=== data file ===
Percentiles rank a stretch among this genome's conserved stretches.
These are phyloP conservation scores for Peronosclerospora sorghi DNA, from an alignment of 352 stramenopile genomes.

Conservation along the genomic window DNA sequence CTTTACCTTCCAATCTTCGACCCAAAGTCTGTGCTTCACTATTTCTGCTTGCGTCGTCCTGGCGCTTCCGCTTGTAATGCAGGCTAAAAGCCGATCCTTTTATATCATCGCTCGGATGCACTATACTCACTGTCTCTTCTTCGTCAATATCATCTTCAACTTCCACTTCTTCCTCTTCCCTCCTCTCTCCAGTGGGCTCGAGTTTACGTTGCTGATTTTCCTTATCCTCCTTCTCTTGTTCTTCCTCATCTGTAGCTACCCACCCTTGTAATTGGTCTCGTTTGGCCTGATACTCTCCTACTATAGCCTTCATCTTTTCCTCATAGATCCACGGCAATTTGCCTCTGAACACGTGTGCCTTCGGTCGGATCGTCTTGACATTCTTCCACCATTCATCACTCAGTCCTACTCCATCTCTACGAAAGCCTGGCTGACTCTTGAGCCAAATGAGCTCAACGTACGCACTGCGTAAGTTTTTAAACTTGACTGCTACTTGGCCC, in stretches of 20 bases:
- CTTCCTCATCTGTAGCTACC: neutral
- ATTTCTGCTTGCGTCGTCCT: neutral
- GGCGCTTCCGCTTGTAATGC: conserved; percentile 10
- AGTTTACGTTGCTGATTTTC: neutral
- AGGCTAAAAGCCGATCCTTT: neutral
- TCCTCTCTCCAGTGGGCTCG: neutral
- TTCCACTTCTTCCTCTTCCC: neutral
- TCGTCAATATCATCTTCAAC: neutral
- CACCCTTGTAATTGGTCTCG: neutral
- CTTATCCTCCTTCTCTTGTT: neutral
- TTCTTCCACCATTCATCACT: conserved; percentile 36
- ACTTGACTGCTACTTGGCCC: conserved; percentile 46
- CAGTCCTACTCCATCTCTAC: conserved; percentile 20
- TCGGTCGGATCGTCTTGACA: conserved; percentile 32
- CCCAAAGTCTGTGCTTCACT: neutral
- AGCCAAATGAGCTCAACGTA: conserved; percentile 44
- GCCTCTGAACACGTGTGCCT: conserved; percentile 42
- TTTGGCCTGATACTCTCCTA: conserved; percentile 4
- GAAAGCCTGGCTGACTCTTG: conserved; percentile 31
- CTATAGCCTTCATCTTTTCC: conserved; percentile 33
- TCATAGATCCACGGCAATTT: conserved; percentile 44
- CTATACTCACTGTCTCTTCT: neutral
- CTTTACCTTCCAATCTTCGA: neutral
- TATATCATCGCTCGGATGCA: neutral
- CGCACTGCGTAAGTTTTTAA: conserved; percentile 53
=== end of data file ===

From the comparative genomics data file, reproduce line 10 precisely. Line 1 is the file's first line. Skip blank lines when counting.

- TTCCACTTCTTCCTCTTCCC: neutral